The Escape delay when activating menus can be avoided.

If you press after Escape any key that does not produce the second character of an escape sequence, ne will immediately recognize the Escape key code as such. Since non-alphabetical keys have no effect while browsing through the menus, if you’re forced to use Escape as menu activator you can press, for instance, ‘,’ just after it to speed up the menu activation (note that ‘:’ would not work, because it would activate the command line). Alternatively, you can just type Escape twice in a row.

Use turbo mode for lengthy operations.

Turbo mode (see Turbo) allows performing very complex operations without updating the screen until the operations are complete. This can be a major plus if you are editing very long files, or if your terminal is slow. If the default value (0, which means twice the number of visible rows) does not give you the best results, experiment other values.

Regular expressions are powerful, and slow.

Regular expressions must be studied very carefully. If you spend a lot of time doing editing, it is definitely reasonable to study even their most esoteric features. Very complex editing actions can be performed by a single find/replace using the \n convention. But remember always that regular expressions are much slower than a normal search: in particular, if you use them on a UTF-8 text, ne has to transform them into an equivalent (but more complex) expression that cannot match partially a UTF-8 sequence, and this expansion makes the search even slower.

Use the correct movement commands in a macro.

Many boring, repetitive editing actions can be performed in a breeze by recording them the first time. Remember, however, that while recording a complex macro you should always use a cursor movement that will apply in a different context. For instance, if you are copying a word, you cannot move with cursor keys, because that word at another application of the macro could be of a different length. Rather, use the next/previous word keys and the MoveEOW command, which guarantee a correct behaviour in all situations.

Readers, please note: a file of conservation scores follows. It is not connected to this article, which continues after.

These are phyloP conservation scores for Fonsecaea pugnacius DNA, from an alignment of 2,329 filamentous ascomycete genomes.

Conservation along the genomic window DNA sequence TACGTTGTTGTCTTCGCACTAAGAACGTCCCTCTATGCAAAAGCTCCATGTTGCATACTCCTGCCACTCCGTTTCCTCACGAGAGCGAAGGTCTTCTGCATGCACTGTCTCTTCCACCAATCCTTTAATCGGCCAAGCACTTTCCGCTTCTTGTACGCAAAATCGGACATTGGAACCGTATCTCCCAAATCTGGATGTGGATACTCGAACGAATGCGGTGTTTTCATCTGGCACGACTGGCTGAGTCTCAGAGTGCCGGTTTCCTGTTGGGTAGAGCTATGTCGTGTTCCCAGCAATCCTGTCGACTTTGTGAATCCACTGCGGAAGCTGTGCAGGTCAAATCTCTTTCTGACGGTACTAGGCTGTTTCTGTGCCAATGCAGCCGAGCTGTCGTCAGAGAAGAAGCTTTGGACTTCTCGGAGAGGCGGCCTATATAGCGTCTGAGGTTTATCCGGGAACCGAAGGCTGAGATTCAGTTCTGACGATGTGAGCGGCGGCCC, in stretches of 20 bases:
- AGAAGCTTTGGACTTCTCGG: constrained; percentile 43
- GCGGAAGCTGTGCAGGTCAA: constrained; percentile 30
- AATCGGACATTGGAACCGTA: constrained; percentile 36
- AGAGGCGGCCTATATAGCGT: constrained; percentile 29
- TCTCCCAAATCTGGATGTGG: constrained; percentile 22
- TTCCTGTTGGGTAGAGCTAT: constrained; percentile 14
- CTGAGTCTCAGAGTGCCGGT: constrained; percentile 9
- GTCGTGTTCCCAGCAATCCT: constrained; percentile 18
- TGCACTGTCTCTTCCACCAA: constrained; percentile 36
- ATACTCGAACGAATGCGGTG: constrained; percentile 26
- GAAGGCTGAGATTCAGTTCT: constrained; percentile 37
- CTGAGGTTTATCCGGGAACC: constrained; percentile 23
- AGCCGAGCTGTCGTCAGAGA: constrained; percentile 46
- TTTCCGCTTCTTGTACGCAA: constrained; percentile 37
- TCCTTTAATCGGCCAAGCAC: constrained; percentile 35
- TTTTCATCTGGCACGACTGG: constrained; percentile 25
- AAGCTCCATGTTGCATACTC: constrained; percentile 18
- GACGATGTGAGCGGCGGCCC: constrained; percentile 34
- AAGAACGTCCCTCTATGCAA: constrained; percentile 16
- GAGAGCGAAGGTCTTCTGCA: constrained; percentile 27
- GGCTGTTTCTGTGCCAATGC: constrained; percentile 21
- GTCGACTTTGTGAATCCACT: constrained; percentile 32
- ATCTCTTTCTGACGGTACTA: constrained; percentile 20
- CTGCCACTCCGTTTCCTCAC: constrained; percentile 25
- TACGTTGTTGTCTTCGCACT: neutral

Some preferences can be preserved even with automatic preferences.

When you save an autoprefs file, the file simply contains a macro that, when executed, produces the current configuration. However, you could want, for instance, to never change the insert/overwrite state. In this case, just edit the autoprefs files with ne and delete the line containing the command setting the insert flag. When the autoprefs are loaded later, the insert flag will be left untouched. This trick is particularly useful with the StatusBar and FastGUI commands.

If some keystrokes do not work, check for system-specific features.

Sometimes it can happen that a keystroke does not work—for instance, Control-O does not open a file. This usually is due to the kernel tracking that key for its purposes. For instance, along a telnet connection with xon/xoff flow control, Control-S and Control-Q would block and release the output instead of saving and quitting.

In these cases, if you do not need the system feature you should check how to disable it: for instance, some BSD-like systems feature a delayed suspend signal that is not in the POSIX standard, and thus cannot be disabled by ne. On HP-UX, the command stty dsusp ^- would disable the signal, and would let the control sequence previously assigned to it to run up to ne.